Alcohol Withdrawal

Let’s review the alcohol withdrawal process.

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You can never predict when alcohol withdrawal could set in, as it could be in the morning or at any time of the day. So, you shouldn’t worry so much about the alcohol withdrawal timeline, but rather how to manage it.
Let’s review the alcohol withdrawal process.


Alcohol withdrawal may affect you if you have a history of alcohol. Someone who drinks a lot may become susceptible to withdrawal when:

An alcohol use disorder usually irritates and excite the nervous system at the same time. The moment you make alcohol a regular part of your daily intake, the body starts relying and depending upon that alcohol. So, once this process changes, alcohol withdrawal sets in.

Here is How it Works

Alcohol can affect the brain’s neurotransmitter that acts as the brain’s messenger to the nervous system. Alcohol can inhibit these transmitters and cause you to feel good while you drink.

It’s possible to experience withdrawal symptoms the moment neurotransmitters are set free. They are already used to fighting alcohol, and when they can’t, they become overly excited. This is what then it triggers the withdrawal symptoms that you may be experiencing.


The symptoms of withdrawal could appear within the next three days. However, some withdrawal symptoms could begin to surface after a week or even a longer time.

Still, a few symptoms of alcohol withdrawal are:

These are a few symptoms of withdrawal that you could experience just after alcohol withdrawal. But, as each person and their physiology is unique, you may experience some symptoms not highlighted here. That’s why is always encouraged to speak with a medical professional if you are experiencing withdrawal symptoms and considering reducing your alcohol consumption.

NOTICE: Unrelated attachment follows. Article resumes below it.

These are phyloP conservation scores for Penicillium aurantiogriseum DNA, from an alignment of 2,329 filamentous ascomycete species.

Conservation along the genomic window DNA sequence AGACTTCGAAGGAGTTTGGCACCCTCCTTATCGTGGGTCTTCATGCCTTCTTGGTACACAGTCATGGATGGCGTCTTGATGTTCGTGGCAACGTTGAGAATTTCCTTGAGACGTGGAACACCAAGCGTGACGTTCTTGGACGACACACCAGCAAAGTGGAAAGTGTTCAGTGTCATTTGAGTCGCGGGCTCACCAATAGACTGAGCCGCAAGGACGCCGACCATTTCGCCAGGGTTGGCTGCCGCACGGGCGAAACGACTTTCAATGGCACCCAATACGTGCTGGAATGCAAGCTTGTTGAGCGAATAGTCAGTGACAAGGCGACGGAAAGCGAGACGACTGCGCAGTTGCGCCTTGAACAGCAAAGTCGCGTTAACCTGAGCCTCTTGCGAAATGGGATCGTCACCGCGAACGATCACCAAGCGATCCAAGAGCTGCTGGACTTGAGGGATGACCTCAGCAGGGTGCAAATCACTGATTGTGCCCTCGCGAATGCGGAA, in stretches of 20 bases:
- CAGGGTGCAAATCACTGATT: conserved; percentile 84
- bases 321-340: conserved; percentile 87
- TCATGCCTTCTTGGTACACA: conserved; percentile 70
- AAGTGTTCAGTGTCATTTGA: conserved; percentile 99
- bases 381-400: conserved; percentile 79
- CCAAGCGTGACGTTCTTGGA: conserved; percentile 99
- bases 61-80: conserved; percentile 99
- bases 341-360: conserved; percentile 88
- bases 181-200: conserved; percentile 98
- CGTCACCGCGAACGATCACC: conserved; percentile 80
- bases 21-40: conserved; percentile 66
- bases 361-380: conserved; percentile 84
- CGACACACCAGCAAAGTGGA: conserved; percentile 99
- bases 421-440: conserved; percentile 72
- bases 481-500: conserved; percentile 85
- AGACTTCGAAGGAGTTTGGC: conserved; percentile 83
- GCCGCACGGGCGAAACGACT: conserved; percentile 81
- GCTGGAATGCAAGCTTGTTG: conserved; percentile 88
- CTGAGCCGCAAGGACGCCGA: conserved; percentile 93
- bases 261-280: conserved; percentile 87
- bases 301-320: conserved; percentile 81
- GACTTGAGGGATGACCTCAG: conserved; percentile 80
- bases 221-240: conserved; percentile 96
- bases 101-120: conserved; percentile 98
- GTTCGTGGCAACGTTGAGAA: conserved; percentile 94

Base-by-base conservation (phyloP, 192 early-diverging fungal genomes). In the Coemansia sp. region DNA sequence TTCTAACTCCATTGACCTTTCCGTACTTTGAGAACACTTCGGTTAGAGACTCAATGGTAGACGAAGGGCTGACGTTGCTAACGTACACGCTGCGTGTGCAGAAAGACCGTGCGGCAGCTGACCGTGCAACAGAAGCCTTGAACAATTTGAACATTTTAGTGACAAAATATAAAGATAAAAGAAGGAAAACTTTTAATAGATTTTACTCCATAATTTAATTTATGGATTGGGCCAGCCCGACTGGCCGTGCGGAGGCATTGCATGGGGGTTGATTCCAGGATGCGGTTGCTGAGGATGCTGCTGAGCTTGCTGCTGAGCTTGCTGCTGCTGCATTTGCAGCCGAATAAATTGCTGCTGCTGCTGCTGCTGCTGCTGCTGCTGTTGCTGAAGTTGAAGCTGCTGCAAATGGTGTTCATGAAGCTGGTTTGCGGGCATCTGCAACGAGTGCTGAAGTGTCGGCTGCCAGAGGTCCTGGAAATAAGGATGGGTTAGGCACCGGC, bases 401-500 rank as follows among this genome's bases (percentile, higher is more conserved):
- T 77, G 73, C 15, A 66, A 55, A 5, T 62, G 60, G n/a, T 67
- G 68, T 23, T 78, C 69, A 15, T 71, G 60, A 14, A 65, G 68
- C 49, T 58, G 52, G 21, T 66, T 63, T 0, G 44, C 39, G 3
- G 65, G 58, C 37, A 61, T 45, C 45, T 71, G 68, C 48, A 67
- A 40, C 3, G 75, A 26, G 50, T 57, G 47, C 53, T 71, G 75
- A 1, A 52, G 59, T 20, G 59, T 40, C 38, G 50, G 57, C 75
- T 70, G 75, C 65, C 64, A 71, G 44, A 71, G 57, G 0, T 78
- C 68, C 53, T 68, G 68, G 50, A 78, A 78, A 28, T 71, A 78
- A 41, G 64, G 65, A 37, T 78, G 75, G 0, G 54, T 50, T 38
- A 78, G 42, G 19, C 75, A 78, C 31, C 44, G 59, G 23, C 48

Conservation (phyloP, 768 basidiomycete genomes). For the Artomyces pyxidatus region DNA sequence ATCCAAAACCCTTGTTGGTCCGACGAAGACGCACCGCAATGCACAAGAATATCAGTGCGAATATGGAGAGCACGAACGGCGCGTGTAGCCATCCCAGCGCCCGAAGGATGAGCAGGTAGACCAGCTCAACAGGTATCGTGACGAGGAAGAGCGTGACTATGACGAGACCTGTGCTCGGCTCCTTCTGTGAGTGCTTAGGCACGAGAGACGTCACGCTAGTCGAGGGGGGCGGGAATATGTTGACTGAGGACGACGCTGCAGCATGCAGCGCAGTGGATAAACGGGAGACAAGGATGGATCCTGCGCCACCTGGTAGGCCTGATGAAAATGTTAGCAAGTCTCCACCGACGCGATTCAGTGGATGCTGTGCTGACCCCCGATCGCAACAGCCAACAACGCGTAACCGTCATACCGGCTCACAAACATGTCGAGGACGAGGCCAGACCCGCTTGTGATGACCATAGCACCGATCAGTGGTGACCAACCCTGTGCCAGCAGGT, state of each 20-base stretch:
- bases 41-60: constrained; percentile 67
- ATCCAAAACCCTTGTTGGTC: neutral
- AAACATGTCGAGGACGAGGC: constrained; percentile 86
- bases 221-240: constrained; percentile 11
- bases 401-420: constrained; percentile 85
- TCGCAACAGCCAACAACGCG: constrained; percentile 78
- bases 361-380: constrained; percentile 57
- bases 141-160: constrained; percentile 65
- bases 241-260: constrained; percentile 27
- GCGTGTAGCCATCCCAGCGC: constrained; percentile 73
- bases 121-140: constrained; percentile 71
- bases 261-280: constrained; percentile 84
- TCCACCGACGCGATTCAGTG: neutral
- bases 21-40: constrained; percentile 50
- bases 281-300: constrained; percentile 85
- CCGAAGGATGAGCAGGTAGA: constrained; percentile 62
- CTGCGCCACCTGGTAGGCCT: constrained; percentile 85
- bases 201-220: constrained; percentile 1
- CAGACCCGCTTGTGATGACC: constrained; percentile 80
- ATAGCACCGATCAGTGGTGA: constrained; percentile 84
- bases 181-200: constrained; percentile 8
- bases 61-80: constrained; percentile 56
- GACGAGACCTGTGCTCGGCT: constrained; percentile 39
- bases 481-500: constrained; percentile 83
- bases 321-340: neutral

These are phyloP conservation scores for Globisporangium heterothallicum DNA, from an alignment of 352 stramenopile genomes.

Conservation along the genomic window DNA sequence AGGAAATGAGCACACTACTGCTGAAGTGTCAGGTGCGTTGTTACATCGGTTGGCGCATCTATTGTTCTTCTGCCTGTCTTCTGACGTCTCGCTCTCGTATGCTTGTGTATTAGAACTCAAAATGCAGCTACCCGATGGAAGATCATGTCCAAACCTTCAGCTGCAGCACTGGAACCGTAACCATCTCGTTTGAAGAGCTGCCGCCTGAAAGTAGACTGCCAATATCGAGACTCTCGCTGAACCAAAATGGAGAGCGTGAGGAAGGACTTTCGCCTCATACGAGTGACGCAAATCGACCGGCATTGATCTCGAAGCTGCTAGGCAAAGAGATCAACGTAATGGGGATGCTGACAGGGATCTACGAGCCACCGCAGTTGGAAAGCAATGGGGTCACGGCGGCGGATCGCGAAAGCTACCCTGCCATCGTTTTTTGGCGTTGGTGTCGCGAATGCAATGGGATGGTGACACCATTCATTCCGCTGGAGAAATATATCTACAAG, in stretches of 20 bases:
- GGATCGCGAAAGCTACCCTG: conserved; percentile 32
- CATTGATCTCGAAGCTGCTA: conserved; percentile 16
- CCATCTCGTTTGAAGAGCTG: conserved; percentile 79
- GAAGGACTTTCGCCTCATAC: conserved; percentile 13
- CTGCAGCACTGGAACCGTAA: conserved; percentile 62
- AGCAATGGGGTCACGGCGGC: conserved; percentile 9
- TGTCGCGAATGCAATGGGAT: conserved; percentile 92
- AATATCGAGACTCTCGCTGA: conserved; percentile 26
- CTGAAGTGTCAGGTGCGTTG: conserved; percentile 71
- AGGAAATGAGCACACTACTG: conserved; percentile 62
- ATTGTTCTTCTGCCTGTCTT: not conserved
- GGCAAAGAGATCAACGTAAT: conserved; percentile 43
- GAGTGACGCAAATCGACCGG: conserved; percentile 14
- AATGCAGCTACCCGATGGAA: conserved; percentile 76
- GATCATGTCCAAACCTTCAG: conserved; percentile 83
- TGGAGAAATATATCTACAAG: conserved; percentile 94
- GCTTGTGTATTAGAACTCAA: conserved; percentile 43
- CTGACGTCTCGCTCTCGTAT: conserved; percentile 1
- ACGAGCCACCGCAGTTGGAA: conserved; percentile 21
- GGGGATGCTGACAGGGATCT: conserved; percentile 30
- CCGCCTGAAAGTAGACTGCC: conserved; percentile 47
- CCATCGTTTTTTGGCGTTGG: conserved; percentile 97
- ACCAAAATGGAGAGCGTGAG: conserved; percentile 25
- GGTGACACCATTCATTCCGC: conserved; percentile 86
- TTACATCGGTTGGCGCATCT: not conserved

Alcohol Withdrawal Timeline

The expected alcohol withdrawal timeline begins as early as two hours into your withdrawal. However, it could start at six hours or even a day after our last alcohol consumption.

You can better understand your withdrawal timeline if they are divided into stages.


There are four stages of withdrawal, and these stages function with a withdrawal timeline.

Stage 1

This first stage begins 6-12 hours after your last consumption of alcohol. You may start witnessing these minor symptoms of alcohol withdrawal:

Stage 2

The second stage of withdrawal begins in the 12-24 hours after your last alcohol intake. The symptoms at this stage is majorly about hallucinations.

Some of these hallucinations may include:

Stage 3

At the third stage, symptoms of withdrawal start 24-48 hours after your last drink.

Stage 4

You may start experiencing the symptoms of withdrawal in the next 48-72 hours after your last alcohol. At this stage all the withdrawal symptoms should have peaked.


Now you know the various withdrawal timelines, and you can treat withdrawal through multiple methods. But the most common ways of alcohol withdrawal treatment are:

By administering intravenous fluid into your system
If you feel you need a little more help in treating your disorder, then you should speak to a medical professional or rehab center. Support groups may also help. Support groups include people going through alcohol withdrawal just like you.


If you or a loved one needs help, please call us at
623-523-4748 and our team at Blueprints For Recovery in Arizona will help.

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